Herbalife Doesn’t Come Up Short – Yet

Sometimes a short seller can’t catch a break. You’d think that a company’s stock would drop when it admits to the Federal Trade Commission that it’s been manipulating customers, will pay a $200 million fee and will enact draconian changes to its business to reduce this deception.

But that’s the story of Herbalife, and news last Friday that it had settled with the FTC sent the shares skyrocketing 22% to a 2 year high of $72 before settling down to a 10% gain for the day.

The short seller, who was betting big on Herbalife crashing, was Bill Ackman of Pershing Square Management. Ackman has been leading a crusade against Herbalife (NYSE: HLF) since 2012.

Ackman shouldn’t feel too badly. I spent years of my career researching short sale candidates, and as I noted last spring in my piece about Sam Adams (“Sam Adams Running Dry,” April 2016), being correct on the fundamentals of a short story is only half the battle. The victory comes only when the price of the stock collapses enough to generate a profit for the short seller.

Ackman is no dummy. He did some serious homework and has a team of super bright analysts chasing down the workings of Herbalife. But he’s yet to rake in a big profit despite the FTC mostly agreeing with his analysis.

Ackman’s story  is a cautionary tale, and timely for me as I’ll be issuing some short recommendations (via puts) in my Profit Catalyst Alert newsletter in the near future.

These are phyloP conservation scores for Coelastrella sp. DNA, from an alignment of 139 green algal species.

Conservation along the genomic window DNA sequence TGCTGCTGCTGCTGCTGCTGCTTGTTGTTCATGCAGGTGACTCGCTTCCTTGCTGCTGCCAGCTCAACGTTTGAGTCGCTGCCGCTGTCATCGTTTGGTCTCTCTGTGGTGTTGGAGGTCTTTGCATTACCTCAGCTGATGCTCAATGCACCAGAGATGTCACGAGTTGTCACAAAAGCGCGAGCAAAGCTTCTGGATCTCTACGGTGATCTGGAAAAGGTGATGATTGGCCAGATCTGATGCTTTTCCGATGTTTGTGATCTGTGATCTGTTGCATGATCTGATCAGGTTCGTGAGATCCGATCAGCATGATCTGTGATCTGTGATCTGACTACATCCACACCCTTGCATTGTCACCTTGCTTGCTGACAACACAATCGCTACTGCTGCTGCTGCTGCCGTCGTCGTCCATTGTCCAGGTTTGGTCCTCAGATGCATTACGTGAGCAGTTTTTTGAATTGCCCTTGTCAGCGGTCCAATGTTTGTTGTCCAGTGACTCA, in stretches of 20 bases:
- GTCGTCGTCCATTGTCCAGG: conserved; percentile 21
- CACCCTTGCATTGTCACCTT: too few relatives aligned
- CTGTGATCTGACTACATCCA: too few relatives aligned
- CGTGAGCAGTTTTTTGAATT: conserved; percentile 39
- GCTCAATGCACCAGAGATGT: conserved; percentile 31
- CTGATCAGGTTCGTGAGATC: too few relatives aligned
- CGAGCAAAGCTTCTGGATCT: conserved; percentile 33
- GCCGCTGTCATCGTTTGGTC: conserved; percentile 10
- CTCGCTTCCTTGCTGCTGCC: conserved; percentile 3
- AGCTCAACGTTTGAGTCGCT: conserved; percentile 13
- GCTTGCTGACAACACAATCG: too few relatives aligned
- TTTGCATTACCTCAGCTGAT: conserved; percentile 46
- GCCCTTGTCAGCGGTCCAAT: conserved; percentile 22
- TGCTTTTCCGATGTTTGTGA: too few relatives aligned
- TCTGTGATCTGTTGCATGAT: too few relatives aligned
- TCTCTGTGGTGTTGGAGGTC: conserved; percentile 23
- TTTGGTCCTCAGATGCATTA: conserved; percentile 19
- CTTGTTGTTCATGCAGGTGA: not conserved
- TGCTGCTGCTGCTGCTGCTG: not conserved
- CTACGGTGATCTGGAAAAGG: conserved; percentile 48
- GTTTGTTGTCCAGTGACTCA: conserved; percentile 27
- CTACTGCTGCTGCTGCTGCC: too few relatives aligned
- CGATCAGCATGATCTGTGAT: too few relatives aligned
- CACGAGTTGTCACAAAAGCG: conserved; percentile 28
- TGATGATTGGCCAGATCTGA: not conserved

Pyramid or Just Misleading?

Herbalife sells dietary and nutritional supplements, protein shakes and snacks, mostly geared towards weight loss. Instead of using traditional retail channels, Herbalife sells its products through a network of distributors. Each distributor, typically an individual working from home, can earn extra commissions by recruiting new distributors. The business has some of the markings of a pyramid scheme. In such a scheme, a business can grow only if new distributors are added, and eventually must collapse. A pyramid scheme is illegal.

Ackman pounced on Herbalife with a scathing and public campaign. In December 2012 he announced a $1 billion short bet against the company. His epic presentation included a 3 hour, 342 page slide deck detailing his short thesis on Herbalife.

Part of the problem is that Herbalife rarely missed Wall Street estimates and always produced a profit. The stock was never expensive. Bill Ackman’s short was predicated on Herbalife being found guilty of fraud.

The FTC had some pretty harsh words for Herbalife, blaming the company of “deceiving hundreds of thousands of hopeful people” with the belief they could get rich. Yet it stopped short of shutting the company down. Edith Ramirez, the FTC chairwoman, said “This settlement will require Herbalife to fundamentally restructure its business so that participants are rewarded for what they sell, not how many people they recruit.”

Run For Cover?

The interesting thing to me is that Herbalife might be a better short now than at any other time. The company’s hands are tied regarding its marketing and recruitment schemes that bloated revenue. Now that the FTC is breathing down its neck, Herbalife’s profits might finally give the shorts a healthy dose of missed expectations and shrinking profits.